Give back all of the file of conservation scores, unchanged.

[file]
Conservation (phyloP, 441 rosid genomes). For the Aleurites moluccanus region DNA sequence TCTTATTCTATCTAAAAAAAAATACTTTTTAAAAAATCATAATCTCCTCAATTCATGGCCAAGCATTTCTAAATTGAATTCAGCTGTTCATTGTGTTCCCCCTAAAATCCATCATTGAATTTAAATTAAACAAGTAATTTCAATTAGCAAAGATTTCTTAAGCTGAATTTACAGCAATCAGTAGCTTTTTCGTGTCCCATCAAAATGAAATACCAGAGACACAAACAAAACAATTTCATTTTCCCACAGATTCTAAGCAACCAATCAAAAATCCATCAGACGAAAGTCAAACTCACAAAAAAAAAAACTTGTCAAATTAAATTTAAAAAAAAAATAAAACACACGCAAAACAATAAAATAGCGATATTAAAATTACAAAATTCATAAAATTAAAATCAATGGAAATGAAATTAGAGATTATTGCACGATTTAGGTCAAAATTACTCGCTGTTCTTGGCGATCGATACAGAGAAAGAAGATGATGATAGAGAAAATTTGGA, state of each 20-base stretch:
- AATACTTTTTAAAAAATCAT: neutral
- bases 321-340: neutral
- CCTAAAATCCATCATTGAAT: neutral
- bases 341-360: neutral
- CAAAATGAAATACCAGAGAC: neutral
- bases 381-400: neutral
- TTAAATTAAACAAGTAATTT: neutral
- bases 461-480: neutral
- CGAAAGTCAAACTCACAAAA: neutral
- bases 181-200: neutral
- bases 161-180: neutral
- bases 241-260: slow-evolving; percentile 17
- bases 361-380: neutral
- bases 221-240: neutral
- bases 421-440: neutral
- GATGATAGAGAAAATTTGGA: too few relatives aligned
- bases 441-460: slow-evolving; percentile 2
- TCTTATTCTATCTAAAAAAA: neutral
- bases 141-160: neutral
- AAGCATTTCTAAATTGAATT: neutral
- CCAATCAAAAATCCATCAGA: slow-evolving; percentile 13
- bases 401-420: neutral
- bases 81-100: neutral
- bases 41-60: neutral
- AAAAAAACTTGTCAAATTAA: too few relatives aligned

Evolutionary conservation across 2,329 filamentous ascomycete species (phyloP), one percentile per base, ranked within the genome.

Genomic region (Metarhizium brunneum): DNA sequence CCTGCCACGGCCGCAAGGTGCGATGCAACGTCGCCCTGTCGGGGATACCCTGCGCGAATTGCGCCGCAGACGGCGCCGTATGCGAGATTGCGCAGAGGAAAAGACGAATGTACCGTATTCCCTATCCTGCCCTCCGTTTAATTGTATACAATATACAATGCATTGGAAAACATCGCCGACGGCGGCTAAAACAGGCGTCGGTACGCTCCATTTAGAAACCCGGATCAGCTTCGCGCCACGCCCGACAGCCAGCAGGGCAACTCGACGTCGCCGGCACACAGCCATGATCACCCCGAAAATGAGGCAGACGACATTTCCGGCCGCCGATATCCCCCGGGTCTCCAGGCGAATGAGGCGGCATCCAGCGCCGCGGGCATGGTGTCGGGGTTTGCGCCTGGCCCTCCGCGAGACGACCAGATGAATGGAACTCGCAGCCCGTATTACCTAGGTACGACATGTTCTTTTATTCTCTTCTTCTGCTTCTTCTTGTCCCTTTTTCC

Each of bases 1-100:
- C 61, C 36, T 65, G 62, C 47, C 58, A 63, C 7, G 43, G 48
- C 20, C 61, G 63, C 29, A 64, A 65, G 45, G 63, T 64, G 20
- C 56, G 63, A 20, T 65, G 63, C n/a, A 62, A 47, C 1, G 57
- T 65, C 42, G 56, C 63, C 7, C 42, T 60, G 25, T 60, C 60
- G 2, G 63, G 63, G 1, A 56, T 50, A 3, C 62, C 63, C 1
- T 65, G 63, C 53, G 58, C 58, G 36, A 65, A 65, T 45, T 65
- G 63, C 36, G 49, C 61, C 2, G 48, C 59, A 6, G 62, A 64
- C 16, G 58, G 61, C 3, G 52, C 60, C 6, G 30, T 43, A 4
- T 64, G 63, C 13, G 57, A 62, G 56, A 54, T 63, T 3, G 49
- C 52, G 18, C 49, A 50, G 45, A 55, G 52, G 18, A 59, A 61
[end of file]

Conservation (phyloP, 441 rosid genomes). For the Aleurites moluccanus region DNA sequence TCTTATTCTATCTAAAAAAAAATACTTTTTAAAAAATCATAATCTCCTCAATTCATGGCCAAGCATTTCTAAATTGAATTCAGCTGTTCATTGTGTTCCCCCTAAAATCCATCATTGAATTTAAATTAAACAAGTAATTTCAATTAGCAAAGATTTCTTAAGCTGAATTTACAGCAATCAGTAGCTTTTTCGTGTCCCATCAAAATGAAATACCAGAGACACAAACAAAACAATTTCATTTTCCCACAGATTCTAAGCAACCAATCAAAAATCCATCAGACGAAAGTCAAACTCACAAAAAAAAAAACTTGTCAAATTAAATTTAAAAAAAAAATAAAACACACGCAAAACAATAAAATAGCGATATTAAAATTACAAAATTCATAAAATTAAAATCAATGGAAATGAAATTAGAGATTATTGCACGATTTAGGTCAAAATTACTCGCTGTTCTTGGCGATCGATACAGAGAAAGAAGATGATGATAGAGAAAATTTGGA, state of each 20-base stretch:
- AATACTTTTTAAAAAATCAT: neutral
- bases 321-340: neutral
- CCTAAAATCCATCATTGAAT: neutral
- bases 341-360: neutral
- CAAAATGAAATACCAGAGAC: neutral
- bases 381-400: neutral
- TTAAATTAAACAAGTAATTT: neutral
- bases 461-480: neutral
- CGAAAGTCAAACTCACAAAA: neutral
- bases 181-200: neutral
- bases 161-180: neutral
- bases 241-260: slow-evolving; percentile 17
- bases 361-380: neutral
- bases 221-240: neutral
- bases 421-440: neutral
- GATGATAGAGAAAATTTGGA: too few relatives aligned
- bases 441-460: slow-evolving; percentile 2
- TCTTATTCTATCTAAAAAAA: neutral
- bases 141-160: neutral
- AAGCATTTCTAAATTGAATT: neutral
- CCAATCAAAAATCCATCAGA: slow-evolving; percentile 13
- bases 401-420: neutral
- bases 81-100: neutral
- bases 41-60: neutral
- AAAAAAACTTGTCAAATTAA: too few relatives aligned

Evolutionary conservation across 2,329 filamentous ascomycete species (phyloP), one percentile per base, ranked within the genome.

Genomic region (Metarhizium brunneum): DNA sequence CCTGCCACGGCCGCAAGGTGCGATGCAACGTCGCCCTGTCGGGGATACCCTGCGCGAATTGCGCCGCAGACGGCGCCGTATGCGAGATTGCGCAGAGGAAAAGACGAATGTACCGTATTCCCTATCCTGCCCTCCGTTTAATTGTATACAATATACAATGCATTGGAAAACATCGCCGACGGCGGCTAAAACAGGCGTCGGTACGCTCCATTTAGAAACCCGGATCAGCTTCGCGCCACGCCCGACAGCCAGCAGGGCAACTCGACGTCGCCGGCACACAGCCATGATCACCCCGAAAATGAGGCAGACGACATTTCCGGCCGCCGATATCCCCCGGGTCTCCAGGCGAATGAGGCGGCATCCAGCGCCGCGGGCATGGTGTCGGGGTTTGCGCCTGGCCCTCCGCGAGACGACCAGATGAATGGAACTCGCAGCCCGTATTACCTAGGTACGACATGTTCTTTTATTCTCTTCTTCTGCTTCTTCTTGTCCCTTTTTCC

Each of bases 1-100:
- C 61, C 36, T 65, G 62, C 47, C 58, A 63, C 7, G 43, G 48
- C 20, C 61, G 63, C 29, A 64, A 65, G 45, G 63, T 64, G 20
- C 56, G 63, A 20, T 65, G 63, C n/a, A 62, A 47, C 1, G 57
- T 65, C 42, G 56, C 63, C 7, C 42, T 60, G 25, T 60, C 60
- G 2, G 63, G 63, G 1, A 56, T 50, A 3, C 62, C 63, C 1
- T 65, G 63, C 53, G 58, C 58, G 36, A 65, A 65, T 45, T 65
- G 63, C 36, G 49, C 61, C 2, G 48, C 59, A 6, G 62, A 64
- C 16, G 58, G 61, C 3, G 52, C 60, C 6, G 30, T 43, A 4
- T 64, G 63, C 13, G 57, A 62, G 56, A 54, T 63, T 3, G 49
- C 52, G 18, C 49, A 50, G 45, A 55, G 52, G 18, A 59, A 61